Will Bush listen to Baker, take his political punishment and begin the agonizing process of winding down the Iraq war? At his press conference last week, Bush was told that Baker had said a change in strategy might be needed, and was asked if he would be willing to change. Bush said, “We’re constantly changing tactics to achieve a strategic goal. Our strategic goal is a country which can defend itself, sustain itself and govern itself.”
The problem is, what Baker is likely to recommend goes far beyond mere tactics. And even the strategic goal of a stable Iraq may simply not be attainable — Iraq may no longer be salvageable. If there was any obvious way to sugarcoat Baker’s proposals so as to make them seem less like a surrender and more like a tactical adjustment, Bush would be more likely to embrace them. After all, Bush has made substantial policy shifts before and gotten away with it. No one was outraged, for example, when he reached out to the Sunni insurgents whom he had denounced just months before as terrorists. But this change would be an order of magnitude bigger, and there’s no way to spin it. It would amount to an admission that the entire war had been a mistake. There is nothing in Bush’s history to suggest he is capable of making such an admission.
On the other hand, Bush has a powerful incentive to embrace Baker’s plan: politics. As Robert Dreyfuss points out in The Washington Monthly, “If — and it’s a very big if — Baker can forge a consensus plan on what to do about Iraq among the bigwigs on his commission, many of them leading foreign-policy figures in the Democratic Party, then the 2008 Democratic presidential nominee — whoever he (or she) is — will have a hard time dismissing the plan. And if the GOP nominee also embraces the plan, then the Iraq war would largely be off the table as a defining issue of the 2008 race — a potentially huge advantage for Republicans.”
It’s hard to believe that Bush, who is nothing if not a shrewd and cutthroat politician, doesn’t want to take Iraq off the table. Of course he would take a big short-term hit for cutting and running, but declaring victory and getting out is a time-honored political move, and Bush might get away with it.
But this may be bigger than politics. Beyond the Oedipal dimension, Bush has staked his entire presidency on this war, and he really seems to be utterly convinced of the righteousness of his cause. According to Woodward, he and his neocon brain trust see the battle against Islamic extremism lasting two generations, and he believes it is his sacred duty to stand and fight.
Baker’s report will be an irresistible force, colliding with the immovable object that is George W. Bush. Something will have to give. But what?
Gary Kamiya is a Salon contributing writer. More Gary Kamiya.
Nelson Mandela and his wife Winnie in this undated file picture.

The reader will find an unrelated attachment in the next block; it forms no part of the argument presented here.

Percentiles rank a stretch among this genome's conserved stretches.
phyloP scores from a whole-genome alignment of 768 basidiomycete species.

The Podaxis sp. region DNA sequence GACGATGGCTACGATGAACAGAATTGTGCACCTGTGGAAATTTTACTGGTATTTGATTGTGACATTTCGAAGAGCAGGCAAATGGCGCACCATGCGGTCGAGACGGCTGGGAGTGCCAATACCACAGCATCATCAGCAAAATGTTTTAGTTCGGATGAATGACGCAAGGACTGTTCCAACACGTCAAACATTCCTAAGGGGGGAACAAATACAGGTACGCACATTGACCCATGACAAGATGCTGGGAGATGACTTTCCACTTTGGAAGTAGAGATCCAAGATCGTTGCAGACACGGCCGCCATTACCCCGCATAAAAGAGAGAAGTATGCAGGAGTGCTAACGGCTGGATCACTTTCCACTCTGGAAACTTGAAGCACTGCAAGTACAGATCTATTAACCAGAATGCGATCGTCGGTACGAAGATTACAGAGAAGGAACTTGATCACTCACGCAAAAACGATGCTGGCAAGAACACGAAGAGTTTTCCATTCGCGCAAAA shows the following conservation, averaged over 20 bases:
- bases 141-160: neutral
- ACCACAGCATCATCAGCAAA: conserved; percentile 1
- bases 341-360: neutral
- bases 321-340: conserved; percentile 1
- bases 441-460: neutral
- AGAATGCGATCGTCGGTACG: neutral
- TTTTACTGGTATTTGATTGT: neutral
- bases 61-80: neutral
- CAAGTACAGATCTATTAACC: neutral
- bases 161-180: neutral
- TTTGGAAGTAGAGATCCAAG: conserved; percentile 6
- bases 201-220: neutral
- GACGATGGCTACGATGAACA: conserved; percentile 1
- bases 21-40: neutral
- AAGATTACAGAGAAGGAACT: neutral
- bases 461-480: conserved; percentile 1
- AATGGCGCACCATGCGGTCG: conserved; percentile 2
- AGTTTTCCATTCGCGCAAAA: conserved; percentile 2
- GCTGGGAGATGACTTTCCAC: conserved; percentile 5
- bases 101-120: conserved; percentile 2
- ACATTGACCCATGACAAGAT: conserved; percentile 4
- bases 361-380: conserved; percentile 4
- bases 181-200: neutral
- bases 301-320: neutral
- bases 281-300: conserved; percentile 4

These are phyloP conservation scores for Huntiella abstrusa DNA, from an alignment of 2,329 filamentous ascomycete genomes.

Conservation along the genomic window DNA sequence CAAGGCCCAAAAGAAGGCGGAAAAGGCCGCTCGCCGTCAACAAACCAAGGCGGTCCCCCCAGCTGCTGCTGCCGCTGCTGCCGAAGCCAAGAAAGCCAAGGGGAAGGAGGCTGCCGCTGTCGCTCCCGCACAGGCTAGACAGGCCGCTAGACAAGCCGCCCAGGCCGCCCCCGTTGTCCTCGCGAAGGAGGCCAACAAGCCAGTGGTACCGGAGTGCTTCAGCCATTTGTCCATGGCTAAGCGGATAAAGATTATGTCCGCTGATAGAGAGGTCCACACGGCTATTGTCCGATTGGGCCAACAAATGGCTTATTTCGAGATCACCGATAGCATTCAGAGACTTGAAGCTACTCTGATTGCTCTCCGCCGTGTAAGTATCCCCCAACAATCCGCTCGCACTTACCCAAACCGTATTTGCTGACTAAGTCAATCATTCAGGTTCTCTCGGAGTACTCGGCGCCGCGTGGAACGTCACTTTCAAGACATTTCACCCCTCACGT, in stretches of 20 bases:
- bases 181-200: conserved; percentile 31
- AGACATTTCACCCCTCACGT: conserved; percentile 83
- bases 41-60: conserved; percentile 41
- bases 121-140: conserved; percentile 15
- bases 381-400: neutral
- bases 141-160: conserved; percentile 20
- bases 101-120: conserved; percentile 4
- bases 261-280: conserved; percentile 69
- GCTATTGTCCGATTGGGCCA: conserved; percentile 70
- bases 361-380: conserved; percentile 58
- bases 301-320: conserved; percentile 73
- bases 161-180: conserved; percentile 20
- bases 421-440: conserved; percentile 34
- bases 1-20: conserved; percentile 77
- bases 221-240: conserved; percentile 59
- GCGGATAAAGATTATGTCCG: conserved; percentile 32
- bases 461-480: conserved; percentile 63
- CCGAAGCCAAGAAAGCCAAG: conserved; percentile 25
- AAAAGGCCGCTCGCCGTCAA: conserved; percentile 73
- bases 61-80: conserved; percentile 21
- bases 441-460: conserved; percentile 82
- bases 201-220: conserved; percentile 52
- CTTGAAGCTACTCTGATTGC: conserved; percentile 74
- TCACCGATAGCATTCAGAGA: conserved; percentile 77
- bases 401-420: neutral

Mandela is accompanied by his former wife Winnie, moments after his release from prison February 11, 1990 after serving 27 years in jail. (Reuters)
In this February, 1990 photo, shortly after his release from 27 years in prison, Nelson Mandela, gives the black power salute to the 120,000 supporters packing Soccer City stadium in Soweto, near Johannesburg. (AP Photo)
Nelson Mandela showed his passport in February 19, 1990, shortly after his release from prison. The South African government authorized an application for himself and his wife Winnie - (Juda Ngwenya / Reuters)
In this July 27, 1991 photo, Cuban President Fidel Castro, and Nelson Mandela gesture during the celebration of the "Day of the Revolution" in Matanzas, Cuba. (AP Photo)
In this July 4, 1993 photo, President Bill Clinton and Nelson Mandela listen during Fourth of July ceremonies in Philadelphia during which Clinton presented the Philadelphia Liberty Medal to the African National Congress president and South African President F.W. de Klerk. (AP Photo/Greg Gibson)
President of the African National Congress Nelson Mandela acknowledges cheers from the crowd as he prepares to unveil the ANC's official election platform in 1994. (AP Photo/David Brauchli)
African National Congress (ANC) leader Nelson Mandela greeted residents of Mmabatho in March 1994, during a visit after the nominal homeland came under South African control following the ousting of the former President Lucas Mangope. (Reuters/Howard Burditt)
South African President Nelson Mandela smiles with actor Sidney Poitier at a press conference in Cape Town in 1996. Poitier played Mandela in the film "One Man, One Vote" (AP Photo / Sasa Kralj)
South African President Nelson Mandela waves to crowds as he sits next to Queen Elizabeth II in a an open carriage on the way to Buckingham Palace.(AP/Louisa Buller)
Chairman of the Constitutional Assembly Cyril Ramaphosa, left, holds up a copy of the country's constitution which was signed by President Nelson Mandela, in December 1996. (AP Photo / Adil Bradlow / POOL)
Nelson Mandela at a news conference in Johannesburg in February 2000. (AP Photo / Denis Farrell)
South African rugby captain Francois Pienaar, right, received the Rugby World Cup trophy from President Nelson Mandela also wearing a South African rugby shirt, after South Africa defeated New Zealand in the Rugby World Cup , in 1995. (AP Photo / Ross Setford)